The difficulty for policymakers in understanding public perceptions of climate change is determining whether individuals’ responses are based on a well-developed understanding of scientific arguments or on a pseudo-opinion that is manufactured during the survey-taking process. Current research notes that respondents to general surveys lean towards the latter (Bishop 2002, 2008; Zaller 1992). As pollsters pose their queries, individuals are likely to begin to develop an attitude towards the issue at hand; respondents are using the information provided in the questions as an educational tool (Converse 1964, 1970; Krosnick 1991; Zaller and Feldman 1992; and Bishop 2002). As pollsters pose their queries, individuals are likely to begin to develop an attitude towards the issue at hand; respondents are using the information provided in the questions as an educational tool (Converse 1964, 1970; Krosnick 1991; Zaller and Feldman 1992; and Bishop 2002). My research adds to this literature by arguing that an individual’s perception of climate change, specifically, is an artifact derived from the words or concepts presented in the question and not an attitude developed over time about the issue.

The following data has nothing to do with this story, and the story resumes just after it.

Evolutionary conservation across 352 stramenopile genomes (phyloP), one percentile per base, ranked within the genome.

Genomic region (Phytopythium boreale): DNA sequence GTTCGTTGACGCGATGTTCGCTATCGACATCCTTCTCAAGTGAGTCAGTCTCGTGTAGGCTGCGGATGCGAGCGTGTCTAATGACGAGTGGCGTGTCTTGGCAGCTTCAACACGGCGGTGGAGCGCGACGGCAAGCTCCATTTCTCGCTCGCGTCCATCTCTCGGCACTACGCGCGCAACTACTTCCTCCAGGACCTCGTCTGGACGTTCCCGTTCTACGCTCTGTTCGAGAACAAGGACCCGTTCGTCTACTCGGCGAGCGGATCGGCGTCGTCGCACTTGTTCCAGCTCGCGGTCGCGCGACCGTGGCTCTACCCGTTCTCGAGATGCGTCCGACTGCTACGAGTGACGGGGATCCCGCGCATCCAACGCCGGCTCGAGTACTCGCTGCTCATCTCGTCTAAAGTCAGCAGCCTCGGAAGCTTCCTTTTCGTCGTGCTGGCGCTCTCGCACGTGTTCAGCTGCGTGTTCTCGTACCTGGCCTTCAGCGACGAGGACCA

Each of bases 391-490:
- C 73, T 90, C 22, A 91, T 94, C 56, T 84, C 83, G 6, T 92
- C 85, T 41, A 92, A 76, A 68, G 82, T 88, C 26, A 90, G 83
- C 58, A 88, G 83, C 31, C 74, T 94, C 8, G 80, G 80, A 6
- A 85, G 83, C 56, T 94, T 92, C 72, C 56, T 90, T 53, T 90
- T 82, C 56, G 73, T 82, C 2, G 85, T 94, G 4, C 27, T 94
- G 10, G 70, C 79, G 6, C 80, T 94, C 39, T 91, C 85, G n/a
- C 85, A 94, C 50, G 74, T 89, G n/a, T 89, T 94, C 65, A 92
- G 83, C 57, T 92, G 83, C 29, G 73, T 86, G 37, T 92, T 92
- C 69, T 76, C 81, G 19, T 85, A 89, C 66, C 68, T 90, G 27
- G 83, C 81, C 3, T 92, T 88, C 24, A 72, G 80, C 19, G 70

To test this proposition, I used survey questions on climate change and global warming from Pew survey data from June 2006, January 2007, and April 2008. I combined all three surveys into one master dataset in order to account for variation across samples and time in order to conduct an inferential statistical model to estimate individuals’ responses controlling for partisanship, socio-economic status, and respondents’ ideology.
The data show that individuals construct their opinions on climate change based on heuristics which tend to bias their opinions on this issue. The most prominent heuristic used by individuals is partisanship. Thus, partisan preferences explain approximately 40% of individuals’ responses to this item, other things being equal. To understand how partisanship biases individuals’ attitudes on climate change, I have illustrated differences among partisan regarding whether there is solid evidence supporting global warming and the degree of seriousness of this issue. The above charts show significant differences between Democrats and Republicans on each question. Democrats overwhelmingly agree with both statements while Republicans remain skeptical.
So what can we expect from policymakers regarding this phenomenon? Namely that proponents, and opponents, of this policy have an opportunity to distort the facts surrounding the policy outcomes which deal with climate change because individuals’ views on this issue tend to be biased by their partisanship and political ideology.